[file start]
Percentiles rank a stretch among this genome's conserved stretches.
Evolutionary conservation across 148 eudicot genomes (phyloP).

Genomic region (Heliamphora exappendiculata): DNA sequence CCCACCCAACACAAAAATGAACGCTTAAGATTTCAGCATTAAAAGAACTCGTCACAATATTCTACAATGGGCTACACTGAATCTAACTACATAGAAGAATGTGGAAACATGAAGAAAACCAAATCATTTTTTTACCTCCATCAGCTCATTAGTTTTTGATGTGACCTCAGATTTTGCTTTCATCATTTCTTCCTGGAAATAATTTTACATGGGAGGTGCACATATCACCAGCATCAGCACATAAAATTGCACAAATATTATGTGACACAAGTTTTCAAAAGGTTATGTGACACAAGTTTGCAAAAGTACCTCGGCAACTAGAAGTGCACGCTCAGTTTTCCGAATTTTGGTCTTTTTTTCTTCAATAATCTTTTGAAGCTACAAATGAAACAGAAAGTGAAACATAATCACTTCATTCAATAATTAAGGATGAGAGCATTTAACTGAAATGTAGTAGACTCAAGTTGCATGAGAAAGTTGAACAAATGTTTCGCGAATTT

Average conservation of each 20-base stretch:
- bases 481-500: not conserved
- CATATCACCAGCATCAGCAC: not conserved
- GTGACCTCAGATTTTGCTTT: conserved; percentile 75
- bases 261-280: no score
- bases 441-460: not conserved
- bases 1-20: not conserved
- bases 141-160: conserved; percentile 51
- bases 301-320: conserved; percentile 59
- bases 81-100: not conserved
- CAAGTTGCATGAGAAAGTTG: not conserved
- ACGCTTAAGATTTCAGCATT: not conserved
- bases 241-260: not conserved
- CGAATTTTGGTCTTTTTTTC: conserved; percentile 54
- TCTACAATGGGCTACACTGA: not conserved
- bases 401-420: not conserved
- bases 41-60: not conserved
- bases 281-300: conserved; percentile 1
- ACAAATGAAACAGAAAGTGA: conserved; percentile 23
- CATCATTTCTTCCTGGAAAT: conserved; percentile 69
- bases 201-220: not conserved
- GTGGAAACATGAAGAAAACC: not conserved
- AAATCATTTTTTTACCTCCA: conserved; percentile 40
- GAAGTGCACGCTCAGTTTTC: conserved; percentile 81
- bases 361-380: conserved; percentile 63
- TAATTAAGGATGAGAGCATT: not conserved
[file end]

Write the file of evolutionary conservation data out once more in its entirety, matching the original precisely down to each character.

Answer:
Percentiles rank a stretch among this genome's conserved stretches.
Evolutionary conservation across 148 eudicot genomes (phyloP).

Genomic region (Heliamphora exappendiculata): DNA sequence CCCACCCAACACAAAAATGAACGCTTAAGATTTCAGCATTAAAAGAACTCGTCACAATATTCTACAATGGGCTACACTGAATCTAACTACATAGAAGAATGTGGAAACATGAAGAAAACCAAATCATTTTTTTACCTCCATCAGCTCATTAGTTTTTGATGTGACCTCAGATTTTGCTTTCATCATTTCTTCCTGGAAATAATTTTACATGGGAGGTGCACATATCACCAGCATCAGCACATAAAATTGCACAAATATTATGTGACACAAGTTTTCAAAAGGTTATGTGACACAAGTTTGCAAAAGTACCTCGGCAACTAGAAGTGCACGCTCAGTTTTCCGAATTTTGGTCTTTTTTTCTTCAATAATCTTTTGAAGCTACAAATGAAACAGAAAGTGAAACATAATCACTTCATTCAATAATTAAGGATGAGAGCATTTAACTGAAATGTAGTAGACTCAAGTTGCATGAGAAAGTTGAACAAATGTTTCGCGAATTT

Average conservation of each 20-base stretch:
- bases 481-500: not conserved
- CATATCACCAGCATCAGCAC: not conserved
- GTGACCTCAGATTTTGCTTT: conserved; percentile 75
- bases 261-280: no score
- bases 441-460: not conserved
- bases 1-20: not conserved
- bases 141-160: conserved; percentile 51
- bases 301-320: conserved; percentile 59
- bases 81-100: not conserved
- CAAGTTGCATGAGAAAGTTG: not conserved
- ACGCTTAAGATTTCAGCATT: not conserved
- bases 241-260: not conserved
- CGAATTTTGGTCTTTTTTTC: conserved; percentile 54
- TCTACAATGGGCTACACTGA: not conserved
- bases 401-420: not conserved
- bases 41-60: not conserved
- bases 281-300: conserved; percentile 1
- ACAAATGAAACAGAAAGTGA: conserved; percentile 23
- CATCATTTCTTCCTGGAAAT: conserved; percentile 69
- bases 201-220: not conserved
- GTGGAAACATGAAGAAAACC: not conserved
- AAATCATTTTTTTACCTCCA: conserved; percentile 40
- GAAGTGCACGCTCAGTTTTC: conserved; percentile 81
- bases 361-380: conserved; percentile 63
- TAATTAAGGATGAGAGCATT: not conserved